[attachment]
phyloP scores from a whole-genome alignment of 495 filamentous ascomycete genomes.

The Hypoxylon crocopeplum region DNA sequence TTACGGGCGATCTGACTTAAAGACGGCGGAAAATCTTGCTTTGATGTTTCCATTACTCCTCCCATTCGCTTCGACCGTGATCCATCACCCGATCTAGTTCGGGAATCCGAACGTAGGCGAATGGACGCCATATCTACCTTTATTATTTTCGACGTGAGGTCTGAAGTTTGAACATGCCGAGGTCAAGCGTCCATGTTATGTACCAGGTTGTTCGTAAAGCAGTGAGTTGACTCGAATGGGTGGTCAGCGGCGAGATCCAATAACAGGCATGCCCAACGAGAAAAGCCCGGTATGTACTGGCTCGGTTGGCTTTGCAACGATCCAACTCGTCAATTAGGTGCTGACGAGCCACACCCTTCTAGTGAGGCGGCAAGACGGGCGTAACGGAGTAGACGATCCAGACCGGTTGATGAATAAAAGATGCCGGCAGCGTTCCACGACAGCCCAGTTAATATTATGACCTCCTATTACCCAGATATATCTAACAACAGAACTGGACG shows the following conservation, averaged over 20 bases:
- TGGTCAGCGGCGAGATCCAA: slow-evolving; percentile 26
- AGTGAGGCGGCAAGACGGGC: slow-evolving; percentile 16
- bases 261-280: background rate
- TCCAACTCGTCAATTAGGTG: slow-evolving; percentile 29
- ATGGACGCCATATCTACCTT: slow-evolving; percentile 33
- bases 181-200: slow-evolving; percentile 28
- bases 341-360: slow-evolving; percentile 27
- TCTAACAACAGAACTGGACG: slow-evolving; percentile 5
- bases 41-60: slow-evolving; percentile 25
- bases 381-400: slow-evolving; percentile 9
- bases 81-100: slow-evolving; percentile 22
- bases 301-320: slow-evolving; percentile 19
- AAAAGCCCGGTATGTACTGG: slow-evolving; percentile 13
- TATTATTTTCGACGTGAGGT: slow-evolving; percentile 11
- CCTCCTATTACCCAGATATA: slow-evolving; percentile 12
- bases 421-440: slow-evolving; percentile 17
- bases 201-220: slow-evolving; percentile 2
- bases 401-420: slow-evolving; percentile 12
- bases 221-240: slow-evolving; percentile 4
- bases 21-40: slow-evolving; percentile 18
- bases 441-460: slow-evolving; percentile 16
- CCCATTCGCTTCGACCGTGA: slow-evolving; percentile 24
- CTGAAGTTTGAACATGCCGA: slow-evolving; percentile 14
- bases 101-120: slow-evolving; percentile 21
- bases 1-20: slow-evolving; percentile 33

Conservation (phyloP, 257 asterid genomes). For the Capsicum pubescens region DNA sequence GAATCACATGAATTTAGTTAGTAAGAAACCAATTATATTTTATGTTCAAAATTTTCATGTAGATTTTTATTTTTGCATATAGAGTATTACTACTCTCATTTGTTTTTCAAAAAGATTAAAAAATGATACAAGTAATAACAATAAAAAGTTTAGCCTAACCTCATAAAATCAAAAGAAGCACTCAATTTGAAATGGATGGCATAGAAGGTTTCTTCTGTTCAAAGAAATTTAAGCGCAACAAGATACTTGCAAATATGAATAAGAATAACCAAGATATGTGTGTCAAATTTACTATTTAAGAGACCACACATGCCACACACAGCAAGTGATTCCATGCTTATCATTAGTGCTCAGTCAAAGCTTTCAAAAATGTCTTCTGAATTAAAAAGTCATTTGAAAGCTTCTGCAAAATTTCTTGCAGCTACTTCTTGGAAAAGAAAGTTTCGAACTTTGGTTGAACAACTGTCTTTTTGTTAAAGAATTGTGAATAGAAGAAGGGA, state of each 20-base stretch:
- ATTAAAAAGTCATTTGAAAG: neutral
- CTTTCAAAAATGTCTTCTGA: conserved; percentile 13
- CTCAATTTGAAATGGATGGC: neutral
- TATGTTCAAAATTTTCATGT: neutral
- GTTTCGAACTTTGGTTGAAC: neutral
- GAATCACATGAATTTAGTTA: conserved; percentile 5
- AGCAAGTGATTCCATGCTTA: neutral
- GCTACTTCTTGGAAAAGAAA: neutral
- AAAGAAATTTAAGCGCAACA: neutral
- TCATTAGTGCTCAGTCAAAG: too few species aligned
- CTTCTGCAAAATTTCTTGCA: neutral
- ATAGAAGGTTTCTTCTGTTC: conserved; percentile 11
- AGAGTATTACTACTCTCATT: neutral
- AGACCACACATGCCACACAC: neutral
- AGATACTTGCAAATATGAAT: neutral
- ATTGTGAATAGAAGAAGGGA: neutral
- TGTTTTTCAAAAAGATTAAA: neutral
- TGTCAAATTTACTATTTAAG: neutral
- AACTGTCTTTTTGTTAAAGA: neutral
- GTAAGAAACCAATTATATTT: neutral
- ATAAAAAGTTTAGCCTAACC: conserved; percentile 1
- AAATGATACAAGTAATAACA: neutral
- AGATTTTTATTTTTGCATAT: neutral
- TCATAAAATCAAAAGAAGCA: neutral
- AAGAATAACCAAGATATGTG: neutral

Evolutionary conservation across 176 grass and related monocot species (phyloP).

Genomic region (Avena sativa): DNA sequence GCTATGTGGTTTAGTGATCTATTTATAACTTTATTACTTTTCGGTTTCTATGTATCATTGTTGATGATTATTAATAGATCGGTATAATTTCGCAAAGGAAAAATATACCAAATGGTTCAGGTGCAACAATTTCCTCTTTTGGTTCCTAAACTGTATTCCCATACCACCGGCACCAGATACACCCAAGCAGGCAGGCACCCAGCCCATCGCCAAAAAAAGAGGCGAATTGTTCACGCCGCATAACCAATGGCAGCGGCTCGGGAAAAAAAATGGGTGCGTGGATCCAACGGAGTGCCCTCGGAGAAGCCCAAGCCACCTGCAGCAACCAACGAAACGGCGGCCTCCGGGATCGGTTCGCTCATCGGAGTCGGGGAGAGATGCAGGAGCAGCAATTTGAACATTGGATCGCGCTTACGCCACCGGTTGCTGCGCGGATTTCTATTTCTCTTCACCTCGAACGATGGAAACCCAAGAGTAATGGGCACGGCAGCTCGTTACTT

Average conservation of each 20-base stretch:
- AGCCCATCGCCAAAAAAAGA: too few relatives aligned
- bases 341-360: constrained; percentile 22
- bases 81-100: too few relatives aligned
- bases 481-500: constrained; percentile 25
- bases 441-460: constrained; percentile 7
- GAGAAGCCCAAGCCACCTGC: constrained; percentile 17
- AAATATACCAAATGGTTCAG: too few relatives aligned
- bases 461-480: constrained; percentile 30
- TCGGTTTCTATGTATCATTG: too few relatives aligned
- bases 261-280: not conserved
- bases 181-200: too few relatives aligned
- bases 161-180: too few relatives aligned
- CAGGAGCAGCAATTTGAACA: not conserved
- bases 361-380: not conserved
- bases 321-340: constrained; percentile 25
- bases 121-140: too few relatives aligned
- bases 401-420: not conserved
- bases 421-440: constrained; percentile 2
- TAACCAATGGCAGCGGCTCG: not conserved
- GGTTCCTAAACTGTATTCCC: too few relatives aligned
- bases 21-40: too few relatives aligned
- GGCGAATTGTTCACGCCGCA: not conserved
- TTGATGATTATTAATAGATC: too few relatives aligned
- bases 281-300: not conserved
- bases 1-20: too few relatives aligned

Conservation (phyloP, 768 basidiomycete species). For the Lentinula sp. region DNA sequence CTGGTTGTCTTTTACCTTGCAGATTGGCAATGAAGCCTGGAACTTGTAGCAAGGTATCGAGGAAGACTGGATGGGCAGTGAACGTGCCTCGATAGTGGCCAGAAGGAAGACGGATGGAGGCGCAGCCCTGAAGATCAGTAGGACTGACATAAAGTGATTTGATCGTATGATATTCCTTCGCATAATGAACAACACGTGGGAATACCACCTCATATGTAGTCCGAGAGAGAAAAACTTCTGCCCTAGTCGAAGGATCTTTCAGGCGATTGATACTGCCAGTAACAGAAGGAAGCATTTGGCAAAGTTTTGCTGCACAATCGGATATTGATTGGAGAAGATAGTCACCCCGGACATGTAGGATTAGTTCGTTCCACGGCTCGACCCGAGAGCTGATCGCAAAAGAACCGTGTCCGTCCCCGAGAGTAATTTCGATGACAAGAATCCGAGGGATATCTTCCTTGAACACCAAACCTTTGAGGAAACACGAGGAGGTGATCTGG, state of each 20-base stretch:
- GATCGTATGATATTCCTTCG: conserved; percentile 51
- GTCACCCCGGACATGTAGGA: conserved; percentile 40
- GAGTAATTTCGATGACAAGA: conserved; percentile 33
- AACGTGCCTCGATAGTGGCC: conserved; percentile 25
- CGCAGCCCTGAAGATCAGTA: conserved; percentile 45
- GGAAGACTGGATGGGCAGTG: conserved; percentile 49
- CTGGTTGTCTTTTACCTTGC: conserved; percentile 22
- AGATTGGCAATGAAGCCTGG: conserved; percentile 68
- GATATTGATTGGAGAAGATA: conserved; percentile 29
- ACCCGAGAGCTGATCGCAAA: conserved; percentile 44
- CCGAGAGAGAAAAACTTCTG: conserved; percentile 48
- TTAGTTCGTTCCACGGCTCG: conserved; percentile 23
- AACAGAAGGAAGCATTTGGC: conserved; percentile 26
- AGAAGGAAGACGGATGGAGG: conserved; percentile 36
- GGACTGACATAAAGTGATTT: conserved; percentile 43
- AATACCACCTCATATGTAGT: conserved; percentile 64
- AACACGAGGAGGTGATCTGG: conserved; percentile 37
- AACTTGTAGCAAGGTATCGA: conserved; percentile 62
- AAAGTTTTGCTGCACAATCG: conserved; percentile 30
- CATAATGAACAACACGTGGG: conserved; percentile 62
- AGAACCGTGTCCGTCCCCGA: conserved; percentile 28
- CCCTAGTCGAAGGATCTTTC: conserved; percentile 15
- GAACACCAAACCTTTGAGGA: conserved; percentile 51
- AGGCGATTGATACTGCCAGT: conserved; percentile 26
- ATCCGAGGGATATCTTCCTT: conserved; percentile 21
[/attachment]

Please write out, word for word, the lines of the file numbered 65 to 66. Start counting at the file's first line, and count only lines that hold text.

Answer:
- TCGGTTTCTATGTATCATTG: too few relatives aligned
- bases 261-280: not conserved